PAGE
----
Saturday, September 26, 2015

In short: Eden Log (2007)

A man (Clovis Cornillac) wakes up in a cavernous underground complex. He’s beaten and bruised, disoriented and amnesiac, and the darkness and strangeness of his surroundings don’t exactly help with any of these states either.

Slowly, he works his way outwards and upwards, on the way learning in bits and pieces what the hell is going on around him. Basically, he is in a giant underground factory harvesting energy from the roots of a gigantic tree, but something seems to have gone horribly wrong: mutants roam the caverns and corridors, and a paramilitary force has been sent down to not only fight the mutants but to suppress some kind of revolt among the place’s technicians. Worse still, something’s not right with our protagonist himself. He can neither trust his memories nor his perceptions; the only thing he knows is that he needs to travel upwards.

Franck Vestiel’s unfortunately until now only directing credit is quite the thing. Clearly made on a tight budget, Eden Log still manages to build a confusing, sometimes surreal world of its own out of monochromatic colours, darkness, and sets that all help give the film a disorienting feel. In a sense, the film’s approach to Science Fiction, the way the more hard science fictional parts and its visionary elements intersect, seems deeply French to me, reminding me of francophone comics in its eye for the disorienting (the future is a strange place at the best of times, after all) detail – like the mouth in a recording of a technician projected onto the mouth of its corpse while expositioning – and its willingness to not get bogged down in explanations. Ambiguity counts.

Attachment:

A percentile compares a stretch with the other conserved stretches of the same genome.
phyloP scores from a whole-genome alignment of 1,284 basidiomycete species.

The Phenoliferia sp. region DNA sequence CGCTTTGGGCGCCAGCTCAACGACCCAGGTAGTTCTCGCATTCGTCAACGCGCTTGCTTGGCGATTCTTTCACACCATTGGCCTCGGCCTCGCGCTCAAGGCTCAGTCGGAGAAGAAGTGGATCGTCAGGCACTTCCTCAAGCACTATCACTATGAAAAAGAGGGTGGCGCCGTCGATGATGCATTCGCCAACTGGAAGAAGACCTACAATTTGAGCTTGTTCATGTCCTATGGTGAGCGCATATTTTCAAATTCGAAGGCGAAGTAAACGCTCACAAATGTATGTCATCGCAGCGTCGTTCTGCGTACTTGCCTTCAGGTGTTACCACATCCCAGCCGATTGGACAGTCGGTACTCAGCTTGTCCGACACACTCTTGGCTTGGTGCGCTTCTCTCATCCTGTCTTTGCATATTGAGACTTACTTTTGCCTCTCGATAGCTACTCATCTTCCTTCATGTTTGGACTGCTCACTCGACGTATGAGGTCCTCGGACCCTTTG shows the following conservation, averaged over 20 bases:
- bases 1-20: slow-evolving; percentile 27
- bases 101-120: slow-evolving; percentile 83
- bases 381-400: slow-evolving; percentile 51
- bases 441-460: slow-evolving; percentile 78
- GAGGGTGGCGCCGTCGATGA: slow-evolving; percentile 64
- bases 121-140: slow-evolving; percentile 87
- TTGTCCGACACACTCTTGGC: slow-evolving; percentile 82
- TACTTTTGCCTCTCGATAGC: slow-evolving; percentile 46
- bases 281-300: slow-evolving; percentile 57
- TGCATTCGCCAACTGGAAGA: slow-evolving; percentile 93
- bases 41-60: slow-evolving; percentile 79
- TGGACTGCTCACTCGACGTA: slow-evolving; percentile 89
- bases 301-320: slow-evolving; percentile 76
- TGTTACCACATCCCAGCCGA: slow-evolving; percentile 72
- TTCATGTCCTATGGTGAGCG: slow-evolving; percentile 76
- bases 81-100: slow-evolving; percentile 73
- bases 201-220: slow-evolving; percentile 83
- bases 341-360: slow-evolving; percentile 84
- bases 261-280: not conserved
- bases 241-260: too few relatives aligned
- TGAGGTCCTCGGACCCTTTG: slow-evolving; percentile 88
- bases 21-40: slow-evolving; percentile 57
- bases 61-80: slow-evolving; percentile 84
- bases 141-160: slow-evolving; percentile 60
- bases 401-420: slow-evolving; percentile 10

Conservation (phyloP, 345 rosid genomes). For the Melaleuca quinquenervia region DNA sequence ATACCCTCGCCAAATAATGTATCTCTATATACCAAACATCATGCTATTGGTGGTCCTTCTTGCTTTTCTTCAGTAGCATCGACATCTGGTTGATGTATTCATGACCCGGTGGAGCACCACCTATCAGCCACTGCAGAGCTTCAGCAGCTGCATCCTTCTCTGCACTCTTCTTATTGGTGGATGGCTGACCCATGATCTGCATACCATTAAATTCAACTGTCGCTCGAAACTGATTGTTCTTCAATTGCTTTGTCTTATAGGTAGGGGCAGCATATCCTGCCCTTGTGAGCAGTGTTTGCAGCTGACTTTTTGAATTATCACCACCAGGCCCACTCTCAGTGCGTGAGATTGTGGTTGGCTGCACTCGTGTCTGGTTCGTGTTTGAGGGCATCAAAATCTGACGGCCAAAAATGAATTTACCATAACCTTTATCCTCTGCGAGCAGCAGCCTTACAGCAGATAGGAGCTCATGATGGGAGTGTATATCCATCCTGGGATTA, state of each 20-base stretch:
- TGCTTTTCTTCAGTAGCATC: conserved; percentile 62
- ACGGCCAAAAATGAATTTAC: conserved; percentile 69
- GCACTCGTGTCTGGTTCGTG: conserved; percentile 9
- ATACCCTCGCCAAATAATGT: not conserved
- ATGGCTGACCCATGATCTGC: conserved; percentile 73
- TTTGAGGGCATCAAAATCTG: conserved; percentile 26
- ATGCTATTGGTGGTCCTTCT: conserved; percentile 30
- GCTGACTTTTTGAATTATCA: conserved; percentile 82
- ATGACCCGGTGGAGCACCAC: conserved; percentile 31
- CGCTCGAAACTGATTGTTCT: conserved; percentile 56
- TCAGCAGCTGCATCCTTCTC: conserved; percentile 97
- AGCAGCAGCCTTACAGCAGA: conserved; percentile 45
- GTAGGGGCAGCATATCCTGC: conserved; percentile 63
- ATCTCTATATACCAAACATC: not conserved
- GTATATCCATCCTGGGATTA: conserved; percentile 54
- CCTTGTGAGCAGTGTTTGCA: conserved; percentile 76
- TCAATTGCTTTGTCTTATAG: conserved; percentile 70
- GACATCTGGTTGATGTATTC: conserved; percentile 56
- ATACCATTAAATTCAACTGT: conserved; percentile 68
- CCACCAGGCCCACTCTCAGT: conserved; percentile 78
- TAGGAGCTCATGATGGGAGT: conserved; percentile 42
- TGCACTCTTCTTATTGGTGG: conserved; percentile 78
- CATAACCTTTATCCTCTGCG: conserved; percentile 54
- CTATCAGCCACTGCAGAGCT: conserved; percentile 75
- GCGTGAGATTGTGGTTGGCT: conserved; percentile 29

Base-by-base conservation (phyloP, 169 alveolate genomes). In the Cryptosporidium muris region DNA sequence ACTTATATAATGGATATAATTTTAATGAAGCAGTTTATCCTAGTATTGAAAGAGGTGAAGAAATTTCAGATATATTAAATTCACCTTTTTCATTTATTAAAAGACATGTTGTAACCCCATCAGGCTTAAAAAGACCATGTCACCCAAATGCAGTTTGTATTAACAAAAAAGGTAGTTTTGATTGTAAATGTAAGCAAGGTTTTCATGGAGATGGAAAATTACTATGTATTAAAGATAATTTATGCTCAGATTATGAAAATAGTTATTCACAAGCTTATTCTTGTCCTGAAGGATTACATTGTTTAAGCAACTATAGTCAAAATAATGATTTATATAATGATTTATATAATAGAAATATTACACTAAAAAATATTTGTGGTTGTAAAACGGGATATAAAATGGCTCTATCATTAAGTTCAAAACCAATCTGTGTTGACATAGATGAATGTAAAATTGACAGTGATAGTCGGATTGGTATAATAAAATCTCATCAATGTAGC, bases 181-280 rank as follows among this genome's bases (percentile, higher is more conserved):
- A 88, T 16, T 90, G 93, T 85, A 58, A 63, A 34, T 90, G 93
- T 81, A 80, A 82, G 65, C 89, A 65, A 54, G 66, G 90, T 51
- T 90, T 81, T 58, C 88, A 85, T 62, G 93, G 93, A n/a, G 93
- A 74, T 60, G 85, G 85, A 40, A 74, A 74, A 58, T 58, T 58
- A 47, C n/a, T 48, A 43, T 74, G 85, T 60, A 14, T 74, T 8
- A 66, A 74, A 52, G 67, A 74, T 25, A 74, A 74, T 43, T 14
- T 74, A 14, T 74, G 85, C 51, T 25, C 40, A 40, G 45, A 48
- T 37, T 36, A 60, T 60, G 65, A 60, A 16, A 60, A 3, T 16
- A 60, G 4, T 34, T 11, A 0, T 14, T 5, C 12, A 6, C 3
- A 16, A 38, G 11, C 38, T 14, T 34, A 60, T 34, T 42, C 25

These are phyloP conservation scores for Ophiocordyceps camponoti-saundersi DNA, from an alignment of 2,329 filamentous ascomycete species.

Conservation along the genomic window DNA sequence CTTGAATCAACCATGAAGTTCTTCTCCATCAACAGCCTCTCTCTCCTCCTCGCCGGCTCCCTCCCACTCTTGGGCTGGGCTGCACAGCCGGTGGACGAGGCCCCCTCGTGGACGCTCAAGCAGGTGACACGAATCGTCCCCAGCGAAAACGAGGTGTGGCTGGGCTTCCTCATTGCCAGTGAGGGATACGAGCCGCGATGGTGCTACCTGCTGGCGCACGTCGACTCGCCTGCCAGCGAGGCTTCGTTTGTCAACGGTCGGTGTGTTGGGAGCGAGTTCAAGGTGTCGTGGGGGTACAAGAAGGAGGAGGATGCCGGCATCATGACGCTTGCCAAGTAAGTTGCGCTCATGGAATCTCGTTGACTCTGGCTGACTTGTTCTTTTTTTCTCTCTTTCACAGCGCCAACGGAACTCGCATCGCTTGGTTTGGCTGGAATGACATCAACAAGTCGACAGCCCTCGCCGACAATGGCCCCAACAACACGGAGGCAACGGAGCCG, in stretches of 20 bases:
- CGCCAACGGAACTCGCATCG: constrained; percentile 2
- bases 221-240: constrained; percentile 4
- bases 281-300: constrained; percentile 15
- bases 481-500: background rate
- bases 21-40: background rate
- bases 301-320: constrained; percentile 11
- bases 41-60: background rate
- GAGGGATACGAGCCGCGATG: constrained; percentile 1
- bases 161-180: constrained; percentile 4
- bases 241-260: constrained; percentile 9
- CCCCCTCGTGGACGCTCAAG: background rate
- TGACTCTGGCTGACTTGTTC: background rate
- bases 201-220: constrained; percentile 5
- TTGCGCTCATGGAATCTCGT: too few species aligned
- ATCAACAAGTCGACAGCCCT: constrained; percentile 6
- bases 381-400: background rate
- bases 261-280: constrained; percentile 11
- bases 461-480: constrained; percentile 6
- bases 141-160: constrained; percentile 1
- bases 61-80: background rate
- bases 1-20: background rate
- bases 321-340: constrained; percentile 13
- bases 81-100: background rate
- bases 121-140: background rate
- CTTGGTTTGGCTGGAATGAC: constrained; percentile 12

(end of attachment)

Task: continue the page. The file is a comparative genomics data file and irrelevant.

This doesn’t mean Eden Log doesn’t have any clear plot at all, for it very much follows a simple travelogue structure in which the protagonist learns about himself through the interaction with utter strangeness. It’s just the “utter strangeness” part that might throw people, particularly since the film’s more daring uses of Christian mythology paired with elements we know from survival horror and so on isn’t what you’d call an obvious pairing. Which, of course, is exactly one of the reasons for Eden Log’s quite hypnotic power. There’s nothing quite as riveting as the non-obvious consequently used.

The other reasons for the film’s power are the highly effective electronic score by Seppuku Paradigm that further emphasises the strangeness of our surroundings and provides Eden Log as a place an aural identity quite befitting its visual one; and Clovis Cornillac’s full body performance as our nameless protagonist, projecting vulnerability as well as violent craziness without much need for the few moments of dialogue he gets. Without this, the film’s protagonist might have become too much of an empty place at the film’s heart, but thanks to Cornillac, there’s a relatable humanity to a character that might just not be quite so human anymore at all.

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